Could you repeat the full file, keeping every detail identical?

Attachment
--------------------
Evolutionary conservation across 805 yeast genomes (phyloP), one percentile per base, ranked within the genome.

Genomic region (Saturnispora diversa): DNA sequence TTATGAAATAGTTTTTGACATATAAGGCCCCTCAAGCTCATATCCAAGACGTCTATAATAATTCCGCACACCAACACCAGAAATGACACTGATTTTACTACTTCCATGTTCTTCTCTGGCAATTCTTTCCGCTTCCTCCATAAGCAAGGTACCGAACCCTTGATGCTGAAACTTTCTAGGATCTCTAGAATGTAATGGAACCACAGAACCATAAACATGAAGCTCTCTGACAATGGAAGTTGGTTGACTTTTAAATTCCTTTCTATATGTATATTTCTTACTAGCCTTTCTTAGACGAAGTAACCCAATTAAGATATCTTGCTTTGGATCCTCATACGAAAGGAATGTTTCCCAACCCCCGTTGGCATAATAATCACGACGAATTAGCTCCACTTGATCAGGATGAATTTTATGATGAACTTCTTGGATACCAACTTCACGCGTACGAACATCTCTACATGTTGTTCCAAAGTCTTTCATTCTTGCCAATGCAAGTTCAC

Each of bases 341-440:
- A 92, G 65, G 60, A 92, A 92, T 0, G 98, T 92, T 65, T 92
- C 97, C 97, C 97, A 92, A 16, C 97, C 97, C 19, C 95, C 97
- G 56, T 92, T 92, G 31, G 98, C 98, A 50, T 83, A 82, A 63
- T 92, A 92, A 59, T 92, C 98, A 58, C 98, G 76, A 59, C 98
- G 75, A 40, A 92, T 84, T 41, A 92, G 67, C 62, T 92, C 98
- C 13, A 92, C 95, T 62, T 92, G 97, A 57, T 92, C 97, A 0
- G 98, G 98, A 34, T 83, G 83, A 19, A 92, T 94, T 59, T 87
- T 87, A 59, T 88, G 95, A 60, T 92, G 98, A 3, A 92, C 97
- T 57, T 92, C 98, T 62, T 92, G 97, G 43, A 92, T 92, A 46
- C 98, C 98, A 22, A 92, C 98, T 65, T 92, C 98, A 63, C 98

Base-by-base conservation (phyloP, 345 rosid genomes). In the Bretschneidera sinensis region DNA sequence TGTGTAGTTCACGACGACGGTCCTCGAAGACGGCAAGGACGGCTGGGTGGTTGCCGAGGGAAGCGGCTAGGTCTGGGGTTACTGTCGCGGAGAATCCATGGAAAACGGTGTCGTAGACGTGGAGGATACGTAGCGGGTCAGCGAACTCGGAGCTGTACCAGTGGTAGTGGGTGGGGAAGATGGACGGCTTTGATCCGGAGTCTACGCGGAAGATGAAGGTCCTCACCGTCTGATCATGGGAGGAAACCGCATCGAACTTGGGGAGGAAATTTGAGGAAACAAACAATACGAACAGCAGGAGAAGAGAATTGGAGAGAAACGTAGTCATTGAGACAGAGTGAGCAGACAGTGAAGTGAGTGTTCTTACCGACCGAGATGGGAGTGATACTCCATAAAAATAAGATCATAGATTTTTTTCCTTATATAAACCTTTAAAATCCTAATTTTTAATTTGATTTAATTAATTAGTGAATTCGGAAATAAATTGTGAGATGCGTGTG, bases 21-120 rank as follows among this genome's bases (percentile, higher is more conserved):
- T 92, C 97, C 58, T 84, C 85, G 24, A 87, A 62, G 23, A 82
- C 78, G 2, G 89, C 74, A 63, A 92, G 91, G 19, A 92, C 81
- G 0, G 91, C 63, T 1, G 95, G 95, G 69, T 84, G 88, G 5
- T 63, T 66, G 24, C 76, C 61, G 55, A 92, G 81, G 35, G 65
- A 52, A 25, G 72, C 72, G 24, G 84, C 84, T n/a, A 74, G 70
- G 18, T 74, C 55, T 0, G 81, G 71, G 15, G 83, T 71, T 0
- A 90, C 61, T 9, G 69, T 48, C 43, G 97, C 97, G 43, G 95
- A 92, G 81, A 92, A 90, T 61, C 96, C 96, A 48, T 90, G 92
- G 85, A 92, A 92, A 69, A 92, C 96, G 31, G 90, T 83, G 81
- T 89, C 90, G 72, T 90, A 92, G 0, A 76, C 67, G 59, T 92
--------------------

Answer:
Evolutionary conservation across 805 yeast genomes (phyloP), one percentile per base, ranked within the genome.

Genomic region (Saturnispora diversa): DNA sequence TTATGAAATAGTTTTTGACATATAAGGCCCCTCAAGCTCATATCCAAGACGTCTATAATAATTCCGCACACCAACACCAGAAATGACACTGATTTTACTACTTCCATGTTCTTCTCTGGCAATTCTTTCCGCTTCCTCCATAAGCAAGGTACCGAACCCTTGATGCTGAAACTTTCTAGGATCTCTAGAATGTAATGGAACCACAGAACCATAAACATGAAGCTCTCTGACAATGGAAGTTGGTTGACTTTTAAATTCCTTTCTATATGTATATTTCTTACTAGCCTTTCTTAGACGAAGTAACCCAATTAAGATATCTTGCTTTGGATCCTCATACGAAAGGAATGTTTCCCAACCCCCGTTGGCATAATAATCACGACGAATTAGCTCCACTTGATCAGGATGAATTTTATGATGAACTTCTTGGATACCAACTTCACGCGTACGAACATCTCTACATGTTGTTCCAAAGTCTTTCATTCTTGCCAATGCAAGTTCAC

Each of bases 341-440:
- A 92, G 65, G 60, A 92, A 92, T 0, G 98, T 92, T 65, T 92
- C 97, C 97, C 97, A 92, A 16, C 97, C 97, C 19, C 95, C 97
- G 56, T 92, T 92, G 31, G 98, C 98, A 50, T 83, A 82, A 63
- T 92, A 92, A 59, T 92, C 98, A 58, C 98, G 76, A 59, C 98
- G 75, A 40, A 92, T 84, T 41, A 92, G 67, C 62, T 92, C 98
- C 13, A 92, C 95, T 62, T 92, G 97, A 57, T 92, C 97, A 0
- G 98, G 98, A 34, T 83, G 83, A 19, A 92, T 94, T 59, T 87
- T 87, A 59, T 88, G 95, A 60, T 92, G 98, A 3, A 92, C 97
- T 57, T 92, C 98, T 62, T 92, G 97, G 43, A 92, T 92, A 46
- C 98, C 98, A 22, A 92, C 98, T 65, T 92, C 98, A 63, C 98

Base-by-base conservation (phyloP, 345 rosid genomes). In the Bretschneidera sinensis region DNA sequence TGTGTAGTTCACGACGACGGTCCTCGAAGACGGCAAGGACGGCTGGGTGGTTGCCGAGGGAAGCGGCTAGGTCTGGGGTTACTGTCGCGGAGAATCCATGGAAAACGGTGTCGTAGACGTGGAGGATACGTAGCGGGTCAGCGAACTCGGAGCTGTACCAGTGGTAGTGGGTGGGGAAGATGGACGGCTTTGATCCGGAGTCTACGCGGAAGATGAAGGTCCTCACCGTCTGATCATGGGAGGAAACCGCATCGAACTTGGGGAGGAAATTTGAGGAAACAAACAATACGAACAGCAGGAGAAGAGAATTGGAGAGAAACGTAGTCATTGAGACAGAGTGAGCAGACAGTGAAGTGAGTGTTCTTACCGACCGAGATGGGAGTGATACTCCATAAAAATAAGATCATAGATTTTTTTCCTTATATAAACCTTTAAAATCCTAATTTTTAATTTGATTTAATTAATTAGTGAATTCGGAAATAAATTGTGAGATGCGTGTG, bases 21-120 rank as follows among this genome's bases (percentile, higher is more conserved):
- T 92, C 97, C 58, T 84, C 85, G 24, A 87, A 62, G 23, A 82
- C 78, G 2, G 89, C 74, A 63, A 92, G 91, G 19, A 92, C 81
- G 0, G 91, C 63, T 1, G 95, G 95, G 69, T 84, G 88, G 5
- T 63, T 66, G 24, C 76, C 61, G 55, A 92, G 81, G 35, G 65
- A 52, A 25, G 72, C 72, G 24, G 84, C 84, T n/a, A 74, G 70
- G 18, T 74, C 55, T 0, G 81, G 71, G 15, G 83, T 71, T 0
- A 90, C 61, T 9, G 69, T 48, C 43, G 97, C 97, G 43, G 95
- A 92, G 81, A 92, A 90, T 61, C 96, C 96, A 48, T 90, G 92
- G 85, A 92, A 92, A 69, A 92, C 96, G 31, G 90, T 83, G 81
- T 89, C 90, G 72, T 90, A 92, G 0, A 76, C 67, G 59, T 92